|Pro-Tip: Dedicate time at the start of the session to agenda creation on a digital whiteboard like Miro or Mural to translate the unconference method of creating an agenda on a shared wall to a virtual environment.|
Ease of Movement: Following the Law of Two Feet
But is that enough? Not really. If you are organizing a virtual unconference, think about how attendees can find different sessions or network with ease with a person they met during a group activity or how they can move out of a session and join another one with ease. The idea is to create physical places in a digital space.
OFU organizers used Mighty Networks as the central coalition space for session ideation and to coordinate sessions. Participants needed to join this “attendee-only collaboration space to be able to fully participate in the unconference.”
Nenad Maljković displays how to create a flexible open-space session encouraging free movement in his virtual open space experiment.
So, Do Virtual Unconferences Engage Attendees Better?
The short answer, yes. But don’t take my word for it.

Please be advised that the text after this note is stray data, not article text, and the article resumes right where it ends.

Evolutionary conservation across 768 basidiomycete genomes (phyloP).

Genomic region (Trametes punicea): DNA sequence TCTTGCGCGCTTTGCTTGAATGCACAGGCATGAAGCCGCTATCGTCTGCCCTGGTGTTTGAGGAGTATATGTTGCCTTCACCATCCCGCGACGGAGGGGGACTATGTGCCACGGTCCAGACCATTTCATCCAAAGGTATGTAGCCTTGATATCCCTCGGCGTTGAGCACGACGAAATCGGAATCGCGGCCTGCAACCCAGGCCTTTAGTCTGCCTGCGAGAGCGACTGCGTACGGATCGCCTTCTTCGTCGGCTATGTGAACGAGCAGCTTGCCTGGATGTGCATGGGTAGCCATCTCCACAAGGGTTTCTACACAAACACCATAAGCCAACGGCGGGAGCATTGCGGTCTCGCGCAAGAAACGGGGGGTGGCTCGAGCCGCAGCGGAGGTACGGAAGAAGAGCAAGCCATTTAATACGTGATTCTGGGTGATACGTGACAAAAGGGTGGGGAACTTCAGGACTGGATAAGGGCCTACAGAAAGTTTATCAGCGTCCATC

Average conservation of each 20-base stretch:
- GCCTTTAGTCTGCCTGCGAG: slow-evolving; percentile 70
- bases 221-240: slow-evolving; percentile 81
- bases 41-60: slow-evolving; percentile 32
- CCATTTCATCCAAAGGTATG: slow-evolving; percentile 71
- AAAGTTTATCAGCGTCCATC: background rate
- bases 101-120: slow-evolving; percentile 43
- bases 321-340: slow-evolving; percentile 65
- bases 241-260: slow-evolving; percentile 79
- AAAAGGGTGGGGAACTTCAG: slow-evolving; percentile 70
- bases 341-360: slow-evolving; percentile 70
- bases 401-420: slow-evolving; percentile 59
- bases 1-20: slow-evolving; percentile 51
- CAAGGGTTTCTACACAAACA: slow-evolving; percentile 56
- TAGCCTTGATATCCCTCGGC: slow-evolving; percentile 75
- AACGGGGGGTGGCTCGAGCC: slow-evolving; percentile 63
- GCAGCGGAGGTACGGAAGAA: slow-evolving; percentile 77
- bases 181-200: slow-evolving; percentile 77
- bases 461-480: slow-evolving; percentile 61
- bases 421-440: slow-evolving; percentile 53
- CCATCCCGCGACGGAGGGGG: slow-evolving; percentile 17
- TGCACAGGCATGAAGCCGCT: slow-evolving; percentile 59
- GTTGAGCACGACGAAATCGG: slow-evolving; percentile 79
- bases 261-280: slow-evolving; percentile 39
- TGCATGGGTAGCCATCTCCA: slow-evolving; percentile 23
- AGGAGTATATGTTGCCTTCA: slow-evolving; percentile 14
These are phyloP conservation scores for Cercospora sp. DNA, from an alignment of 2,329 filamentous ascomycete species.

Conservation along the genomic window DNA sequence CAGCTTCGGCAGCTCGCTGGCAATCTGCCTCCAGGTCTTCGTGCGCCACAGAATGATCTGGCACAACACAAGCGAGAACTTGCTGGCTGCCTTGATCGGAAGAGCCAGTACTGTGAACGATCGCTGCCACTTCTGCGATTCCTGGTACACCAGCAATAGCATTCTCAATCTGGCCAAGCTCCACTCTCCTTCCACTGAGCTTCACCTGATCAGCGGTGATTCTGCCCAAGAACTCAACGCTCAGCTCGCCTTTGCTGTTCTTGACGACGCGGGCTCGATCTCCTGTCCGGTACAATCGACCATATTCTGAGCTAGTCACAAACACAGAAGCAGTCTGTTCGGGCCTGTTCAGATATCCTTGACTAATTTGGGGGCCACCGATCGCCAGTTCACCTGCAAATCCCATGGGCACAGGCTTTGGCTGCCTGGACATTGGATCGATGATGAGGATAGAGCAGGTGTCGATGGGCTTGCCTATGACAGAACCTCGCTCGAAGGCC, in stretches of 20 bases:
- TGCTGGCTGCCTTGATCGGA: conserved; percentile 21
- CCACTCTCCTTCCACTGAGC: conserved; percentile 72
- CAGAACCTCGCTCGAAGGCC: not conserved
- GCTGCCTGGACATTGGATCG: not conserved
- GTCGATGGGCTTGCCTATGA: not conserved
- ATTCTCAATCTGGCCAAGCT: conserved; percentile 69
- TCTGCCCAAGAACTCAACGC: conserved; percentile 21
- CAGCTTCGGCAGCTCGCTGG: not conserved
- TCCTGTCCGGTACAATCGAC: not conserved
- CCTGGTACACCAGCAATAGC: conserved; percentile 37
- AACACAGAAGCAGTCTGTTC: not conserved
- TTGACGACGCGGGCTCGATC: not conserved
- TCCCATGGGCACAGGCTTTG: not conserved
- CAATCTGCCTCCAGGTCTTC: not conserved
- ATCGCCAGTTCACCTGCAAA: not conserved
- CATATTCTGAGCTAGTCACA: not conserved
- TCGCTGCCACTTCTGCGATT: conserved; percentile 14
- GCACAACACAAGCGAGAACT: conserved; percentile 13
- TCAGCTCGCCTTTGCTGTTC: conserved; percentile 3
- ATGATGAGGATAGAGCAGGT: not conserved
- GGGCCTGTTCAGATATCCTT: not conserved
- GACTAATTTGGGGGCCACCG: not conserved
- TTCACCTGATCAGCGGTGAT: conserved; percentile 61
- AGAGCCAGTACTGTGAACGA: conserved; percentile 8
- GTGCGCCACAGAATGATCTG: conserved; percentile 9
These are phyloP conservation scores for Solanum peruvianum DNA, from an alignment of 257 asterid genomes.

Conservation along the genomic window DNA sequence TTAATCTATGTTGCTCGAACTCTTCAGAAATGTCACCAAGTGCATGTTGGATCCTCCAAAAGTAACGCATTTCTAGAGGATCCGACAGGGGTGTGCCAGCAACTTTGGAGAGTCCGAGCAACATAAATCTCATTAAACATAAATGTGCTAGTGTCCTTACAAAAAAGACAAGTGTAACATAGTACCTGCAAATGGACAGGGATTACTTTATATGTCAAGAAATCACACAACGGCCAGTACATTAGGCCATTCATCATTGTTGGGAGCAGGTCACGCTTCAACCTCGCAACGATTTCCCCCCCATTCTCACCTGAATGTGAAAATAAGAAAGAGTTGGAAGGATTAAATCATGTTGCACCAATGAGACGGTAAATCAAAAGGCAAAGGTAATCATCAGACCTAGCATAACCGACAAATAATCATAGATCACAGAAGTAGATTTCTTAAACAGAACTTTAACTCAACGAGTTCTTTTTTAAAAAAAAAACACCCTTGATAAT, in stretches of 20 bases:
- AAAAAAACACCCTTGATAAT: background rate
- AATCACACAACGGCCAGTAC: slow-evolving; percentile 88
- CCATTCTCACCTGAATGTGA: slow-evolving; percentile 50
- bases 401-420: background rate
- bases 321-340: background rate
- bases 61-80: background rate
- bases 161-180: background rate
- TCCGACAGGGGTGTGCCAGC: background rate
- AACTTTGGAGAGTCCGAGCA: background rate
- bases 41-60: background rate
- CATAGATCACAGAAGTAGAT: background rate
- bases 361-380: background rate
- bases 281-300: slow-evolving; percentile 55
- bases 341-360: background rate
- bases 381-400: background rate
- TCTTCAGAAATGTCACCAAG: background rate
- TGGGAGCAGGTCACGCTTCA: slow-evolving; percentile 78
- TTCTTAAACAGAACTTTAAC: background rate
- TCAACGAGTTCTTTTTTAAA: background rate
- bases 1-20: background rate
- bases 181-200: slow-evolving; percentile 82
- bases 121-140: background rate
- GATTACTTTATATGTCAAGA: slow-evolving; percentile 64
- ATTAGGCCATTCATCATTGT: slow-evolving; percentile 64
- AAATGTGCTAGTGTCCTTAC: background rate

Joshua Kauffman, a long-time proponent of unconferences and facilitator, says in a Forbes article,
“So much of life and work is overly structured that it doesn’t give us, or our ideas, the room to run and grow freely. By contrast, the unstructured, high-energy environment of the unconference amplifies ideas.”
Unlike top-down communication, which is the mainstay of regular conferences, unconferences encourage conversations between all attendees and hinges on collaboration. Additionally, they facilitate peer-to-peer learning as long as the audience mix is qualitative, and everyone brings some amount of expertise to the table.
Experts, therefore, stress the importance of inviting the right attendees for virtual unconferences. One way of doing this is building a community beforehand. Judy Rees, one of the top names in online facilitation, has been organizing Metaphorum, an online unconference, for six years now and she says,
“It’s clearly possible to organise an online Open Space which is not underpinned by a specific online community. But why would you, when it’s so cheap and easy to pull people together into a Facebook group (or whatever) to get the conversation started?”